I have trouble keeping up with this page - you may notice a bit of a gap between 2002 and 2008! I would like to recommend Lisa Barrett's blog as a great source of press comments on homebirth and responses. Lisa is an independent midwife in Australia who has an outstanding homebirth record. She's originally from Wales, so is also on the ball about UK matters. (www.homebirth.net.au)
Articles added to the page most recently are listed first.
A coroner's inquest heard how Joanne Whale died from PPH after giving birth at home on 10 September 2007. Joanne suffered an inverted uterus - a life-threatening complication - in the third stage, and transferred to hospital, but died five hours after transfer. The coroner was quite outspoken about home birth causing delays, but the issue appears to be lack of communication in the hospital after transfer.
Reports in the Times (archived version if that link breaks) and the East Anglian Daily Times (archived version)
Analysis and comment from Lisa Barrett
Telegraph Birth Guide: 'I couldn't have done it without her help'
Original story: http://www.telegraph.co.uk/health/main.jhtml?xml=/health/2008/04/28/hrowan12 8.xml - archived version
Rowan Pelling on the independent midwife who coached her towards the home birth she thought she'd never have.
Birth of a Revolution, by Joanna Moorhead
The Guardian had a positive article about homebirth and the Ricki Lake film 'The Business of Being Born'. Author Joanna Moorhead has had a homebirth herself. She spoke to two of us from the Homebirth UK email group - me and Michelle Barnes - as well as other homebirth mothers. There is a lovely photo of Michelle and her boys.
http://lifeandhealth.guardian.co.uk/women/story/0,,2276237,00.html - archived version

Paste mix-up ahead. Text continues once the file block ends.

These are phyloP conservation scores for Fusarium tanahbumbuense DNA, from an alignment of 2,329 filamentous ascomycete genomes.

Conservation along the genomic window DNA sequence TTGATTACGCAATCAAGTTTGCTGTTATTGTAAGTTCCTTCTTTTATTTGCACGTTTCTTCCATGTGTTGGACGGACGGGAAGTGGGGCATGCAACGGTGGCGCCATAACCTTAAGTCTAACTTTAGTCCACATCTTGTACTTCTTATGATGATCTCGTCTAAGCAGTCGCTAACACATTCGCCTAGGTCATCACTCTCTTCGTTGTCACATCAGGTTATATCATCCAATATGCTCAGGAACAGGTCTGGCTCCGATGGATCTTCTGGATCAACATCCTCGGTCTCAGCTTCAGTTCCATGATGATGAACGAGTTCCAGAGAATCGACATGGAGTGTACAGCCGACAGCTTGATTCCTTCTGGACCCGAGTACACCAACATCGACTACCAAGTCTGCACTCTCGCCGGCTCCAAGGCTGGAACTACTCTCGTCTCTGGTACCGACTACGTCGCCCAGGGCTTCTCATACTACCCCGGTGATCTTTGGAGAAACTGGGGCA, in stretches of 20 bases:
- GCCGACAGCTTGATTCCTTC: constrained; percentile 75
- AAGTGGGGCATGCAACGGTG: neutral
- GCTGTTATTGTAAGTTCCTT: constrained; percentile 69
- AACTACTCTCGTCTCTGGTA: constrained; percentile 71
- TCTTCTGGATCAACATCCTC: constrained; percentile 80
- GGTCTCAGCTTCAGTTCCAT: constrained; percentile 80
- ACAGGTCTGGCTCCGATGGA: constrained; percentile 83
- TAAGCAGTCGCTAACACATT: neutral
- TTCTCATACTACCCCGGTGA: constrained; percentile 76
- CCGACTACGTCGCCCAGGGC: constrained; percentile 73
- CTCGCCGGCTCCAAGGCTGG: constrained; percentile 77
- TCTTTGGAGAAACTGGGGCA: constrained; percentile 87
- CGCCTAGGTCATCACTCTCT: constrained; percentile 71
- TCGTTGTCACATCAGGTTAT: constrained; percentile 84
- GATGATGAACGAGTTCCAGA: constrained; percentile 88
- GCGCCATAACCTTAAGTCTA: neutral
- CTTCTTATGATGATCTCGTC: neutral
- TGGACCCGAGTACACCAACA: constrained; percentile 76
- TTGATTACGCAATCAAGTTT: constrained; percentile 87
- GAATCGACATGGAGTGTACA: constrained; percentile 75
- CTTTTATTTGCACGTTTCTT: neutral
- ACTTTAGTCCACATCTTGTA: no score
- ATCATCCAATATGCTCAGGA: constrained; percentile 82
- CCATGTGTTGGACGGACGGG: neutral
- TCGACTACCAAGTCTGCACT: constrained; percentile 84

More mothers are going for home births By Julia Llewellyn Smith
Positive story about why women (and 'celebrities') are choosing homebirth. I was interviewed for this and I was impressed with the journalist's open-minded attitude; she herself had elective caesareans for breech.
(http://www.telegraph.co.uk/news/main.jhtml?xml=/news/2008/03/09/nhomebirth109.xml - backup copy here)
Is home birth safe - and do women have the choice? by Lydia Gard
Very positive and well-informed article; not available in the online paper, so I've scanned it and you can read it here as a .pdf.
Celebs, shock and gore! It's homebirth: the movie!
Too posh to push? No longer. Instead of an elective Caesarian, these days the fashionable crowd is going for the full delivery experience - at home. And leading the way is ex-talk show queen Ricki Lake, whose graphic homebirth video is set to be shown on the big screen. By Viv Groskop
A Happy Birthday Every Day
These mothers have enjoyed a standard of care in pregnancy that most British women can only dream of. Lucy Atkins on the NHS's most talked about midwives
Dangers of breech births at home - Coroner warns against breech births at home after two babies die. (Backup copy here)
Putting Mothers and Children First, by Eliza O'Driscoll - article about private maternity care and independent midwives, in hospital and at home (Backup copy here).
Independent midwife, and former President of the Royal College of Midwives, Caroline Flint talks about the tragic hospital birth of a breech baby which led to investigations into her practice. Some mention of home births and her reasons for working as an independent midwife.
Emma Mahony writes about planning a home birth for twins, as she awaits the birth of her babies.
Emma Mahony writes about birth choices, and how women can be vulnerable to 'bullying' from the medical profession.
The state of home birth in the UK and abroad, including comments on James Drife's claims. Highly recommended and well-referenced article. Published in BIRTH - Issues in Perinatal Care, March 2000 Vol. 27.1
Campaigners fear for safety of unsupervised deliveries as staff shortages hit hospitals - by Anthony Browne, health editor
Despite the title, this article doesn't really investigate the question of risk - it focuses instead on using independent midwives. Interesting, but misinformed in parts - read some responses here.